Some people skip the "compost heap" step and put coffee grounds, lawn clippings and kitchen scraps right into the soil: spot composting, trench composting and sheet composting. You can rake aside your mulch, lay down some compost-raw-materials between rows of plants, and cover it back up with mulch. But don't do that with any mulch that local critters might dig up to eat. They'll dig your plants right along with it.
But I like to compost the raw materials in a heap so I get to see the beautiful "black gold" before I feed it to my soil microbes. I also don;t have to worry about how fast it will break down if I go through a heap first.
P.S. I like the idea of many small beds. But I like very narrow beds, so I can reach across the whole bed from just one side. Like 3' x 5' instead of 4' x 4'. Or even 2 1/2 feet wide. Or incredibly narrow, like a large container.
When I make a bed too wide, it's hard for me to plant and harvest in the middle:
You can make a raised bed "more raised" if you dig a trench around it, anywhere from 6" to 2' deep. Maybe use that soil IN the bed, after amending it. Now your feet are a foot or so lower than they were before, and maybe the top of the bed is 6-12" taller. You hardly have to bend over at all, AND the soil has even better drainage. But if your walls pass water too easily (like concrete paving stones), you might want to line your walls with plastic to keep the corners and edges from drying out too fast.
Good luck, and please keep adding to the thread as you gain experience with your beds. Both updates and further questions are welcomed!
And everyone loves photos. Those photos that people take right after weeding and cleaning up make me feel like a slacker! The photos with weeds and pet damage feel more homey and recognizable.
If you feel the thread gets too long for the "Q&A Forum", you can use the "Suggest a Change" button at the bottom of the thread to move the whole thread to another forum. People who have been "Watching" the thread will automatically be re-directed to the new location (I'm pretty sure of that.)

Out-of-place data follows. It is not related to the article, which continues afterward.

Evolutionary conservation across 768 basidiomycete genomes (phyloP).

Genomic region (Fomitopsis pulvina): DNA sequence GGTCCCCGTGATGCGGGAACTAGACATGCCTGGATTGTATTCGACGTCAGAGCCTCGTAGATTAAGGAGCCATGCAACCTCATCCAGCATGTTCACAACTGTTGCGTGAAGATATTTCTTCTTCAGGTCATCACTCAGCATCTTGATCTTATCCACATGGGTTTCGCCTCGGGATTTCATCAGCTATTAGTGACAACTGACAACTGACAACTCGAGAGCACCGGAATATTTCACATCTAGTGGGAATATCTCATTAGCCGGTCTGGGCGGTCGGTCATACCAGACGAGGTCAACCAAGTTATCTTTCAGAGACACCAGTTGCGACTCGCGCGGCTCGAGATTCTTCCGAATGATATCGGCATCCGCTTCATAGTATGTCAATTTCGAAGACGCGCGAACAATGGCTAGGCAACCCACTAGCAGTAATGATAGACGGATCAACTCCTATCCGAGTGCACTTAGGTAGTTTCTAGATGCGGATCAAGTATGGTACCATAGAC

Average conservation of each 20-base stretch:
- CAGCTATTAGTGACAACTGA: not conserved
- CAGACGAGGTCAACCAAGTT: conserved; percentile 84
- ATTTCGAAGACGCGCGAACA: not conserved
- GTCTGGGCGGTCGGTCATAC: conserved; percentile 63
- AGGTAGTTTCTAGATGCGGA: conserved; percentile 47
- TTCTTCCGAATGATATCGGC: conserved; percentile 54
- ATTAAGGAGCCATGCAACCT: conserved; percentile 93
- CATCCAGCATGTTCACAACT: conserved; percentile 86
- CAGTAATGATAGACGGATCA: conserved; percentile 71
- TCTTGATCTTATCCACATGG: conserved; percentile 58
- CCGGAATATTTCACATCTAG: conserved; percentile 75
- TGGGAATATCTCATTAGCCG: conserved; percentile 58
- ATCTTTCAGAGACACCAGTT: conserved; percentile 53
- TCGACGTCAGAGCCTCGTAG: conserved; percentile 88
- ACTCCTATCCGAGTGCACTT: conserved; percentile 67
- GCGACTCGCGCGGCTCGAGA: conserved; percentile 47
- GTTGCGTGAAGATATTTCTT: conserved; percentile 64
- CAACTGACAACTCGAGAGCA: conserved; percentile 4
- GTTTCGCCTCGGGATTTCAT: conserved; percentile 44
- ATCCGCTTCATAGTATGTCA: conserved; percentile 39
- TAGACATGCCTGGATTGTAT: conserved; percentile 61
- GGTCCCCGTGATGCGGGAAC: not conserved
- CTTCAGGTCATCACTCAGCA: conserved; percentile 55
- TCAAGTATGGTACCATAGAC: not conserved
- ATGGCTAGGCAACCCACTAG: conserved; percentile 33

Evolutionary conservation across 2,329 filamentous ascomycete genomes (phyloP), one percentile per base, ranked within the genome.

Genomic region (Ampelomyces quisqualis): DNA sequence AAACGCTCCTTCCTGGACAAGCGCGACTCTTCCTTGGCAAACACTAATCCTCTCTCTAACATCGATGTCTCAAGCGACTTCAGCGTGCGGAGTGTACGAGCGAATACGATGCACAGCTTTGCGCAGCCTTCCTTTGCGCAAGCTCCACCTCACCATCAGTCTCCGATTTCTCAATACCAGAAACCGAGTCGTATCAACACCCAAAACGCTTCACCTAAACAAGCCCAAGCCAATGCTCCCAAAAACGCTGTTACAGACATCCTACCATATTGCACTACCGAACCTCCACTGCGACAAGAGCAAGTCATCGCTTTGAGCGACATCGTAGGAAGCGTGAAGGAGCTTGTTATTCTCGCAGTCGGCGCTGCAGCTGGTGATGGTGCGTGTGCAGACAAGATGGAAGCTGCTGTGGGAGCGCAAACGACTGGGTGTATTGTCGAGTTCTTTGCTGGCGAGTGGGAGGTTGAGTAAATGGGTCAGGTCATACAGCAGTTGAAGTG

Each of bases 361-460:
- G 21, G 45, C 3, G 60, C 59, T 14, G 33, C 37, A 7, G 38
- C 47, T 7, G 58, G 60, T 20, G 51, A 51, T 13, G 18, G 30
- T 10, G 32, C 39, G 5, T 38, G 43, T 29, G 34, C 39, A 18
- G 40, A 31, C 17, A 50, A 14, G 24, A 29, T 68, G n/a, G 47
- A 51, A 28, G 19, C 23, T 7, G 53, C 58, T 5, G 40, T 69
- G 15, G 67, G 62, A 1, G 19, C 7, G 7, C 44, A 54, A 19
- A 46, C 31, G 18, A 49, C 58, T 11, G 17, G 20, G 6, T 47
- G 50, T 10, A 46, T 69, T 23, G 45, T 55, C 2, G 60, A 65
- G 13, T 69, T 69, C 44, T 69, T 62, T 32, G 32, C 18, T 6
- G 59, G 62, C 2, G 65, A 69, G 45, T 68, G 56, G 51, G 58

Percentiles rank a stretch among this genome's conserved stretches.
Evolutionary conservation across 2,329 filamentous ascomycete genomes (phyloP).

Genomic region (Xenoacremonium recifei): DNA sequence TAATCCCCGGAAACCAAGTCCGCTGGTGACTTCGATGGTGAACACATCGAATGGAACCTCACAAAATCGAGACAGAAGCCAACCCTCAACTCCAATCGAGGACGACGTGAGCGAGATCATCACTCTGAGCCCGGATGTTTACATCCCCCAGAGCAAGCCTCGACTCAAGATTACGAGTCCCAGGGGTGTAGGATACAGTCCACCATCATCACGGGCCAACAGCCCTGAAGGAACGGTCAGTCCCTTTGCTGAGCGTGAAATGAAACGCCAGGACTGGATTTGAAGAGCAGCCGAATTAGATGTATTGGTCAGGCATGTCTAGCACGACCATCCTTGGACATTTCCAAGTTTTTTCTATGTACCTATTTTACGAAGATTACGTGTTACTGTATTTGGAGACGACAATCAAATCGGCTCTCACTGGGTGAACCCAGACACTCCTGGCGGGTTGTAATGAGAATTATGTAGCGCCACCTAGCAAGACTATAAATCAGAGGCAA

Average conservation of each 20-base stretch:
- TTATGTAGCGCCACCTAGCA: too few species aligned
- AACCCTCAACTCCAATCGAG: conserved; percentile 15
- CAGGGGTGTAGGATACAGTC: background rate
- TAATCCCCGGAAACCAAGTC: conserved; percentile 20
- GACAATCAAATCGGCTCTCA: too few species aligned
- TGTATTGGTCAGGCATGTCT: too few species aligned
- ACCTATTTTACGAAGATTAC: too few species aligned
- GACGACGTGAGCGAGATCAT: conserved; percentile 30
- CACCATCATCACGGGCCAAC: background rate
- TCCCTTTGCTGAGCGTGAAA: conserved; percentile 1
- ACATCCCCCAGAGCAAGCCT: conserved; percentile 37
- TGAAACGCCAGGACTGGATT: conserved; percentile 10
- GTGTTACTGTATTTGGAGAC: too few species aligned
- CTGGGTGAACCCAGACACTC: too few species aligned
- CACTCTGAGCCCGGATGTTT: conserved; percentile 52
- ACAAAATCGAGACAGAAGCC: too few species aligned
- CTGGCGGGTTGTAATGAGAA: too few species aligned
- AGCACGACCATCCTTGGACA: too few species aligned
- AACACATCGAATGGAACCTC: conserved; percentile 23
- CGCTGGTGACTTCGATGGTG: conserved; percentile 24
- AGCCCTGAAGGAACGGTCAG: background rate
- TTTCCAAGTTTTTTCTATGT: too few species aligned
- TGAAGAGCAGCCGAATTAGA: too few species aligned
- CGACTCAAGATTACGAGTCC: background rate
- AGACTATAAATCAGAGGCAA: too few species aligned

Just because it ISN'T complicated doesn't mean I can't MAKE it complicated!
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Apr 24, 2017 8:55 PM CST
|Could you possibly post some pictures of the raised beds you built? Also if you would please fill in your profile with your location in the world, that will help us a lot to advise you.
A couple of small things to add, be sure your raised beds aren't situated on top of tree roots. The trees will send their roots up into your beds and starve your vegetables by stealing all the fertilizer and water. Also you want your beds to be in full sun if possible so again keep them away from the trees.
Be sure you have a good water supply close by, too. Vegetables need water every day in hot weather to produce well. Water in the mornings, deeply. This way the plants can dry off during the day and not sit all night with water on the leaves. Wet leaves on warm nights are an invitation to lots of fungal woes for some plants.
"Success is stumbling from failure to failure with no loss of enthusiasm." –Winston Churchill
Apr 25, 2017 7:43 AM CST
|Welcome to the site, Bree.
I checked your other post, and those seeds sound great.
Where do you plan to get the soil for your raised beds?
I don't know about virginia, but... Around here, it helps to work the native soil in the bottom of the box before adding any new soil.
Most people don't, because they are trying to get out of work.... Problem is.... Plants can't send their roots down into that hard pan, and any watering you do hits that layer and just runs out along the top of the ground....
As you've already done some gardening.... The new beds shouldn't prove too surprising...
Ditto on grow what you eat.... Personally I grow a lot of melons.... Of course, not in cedar beds....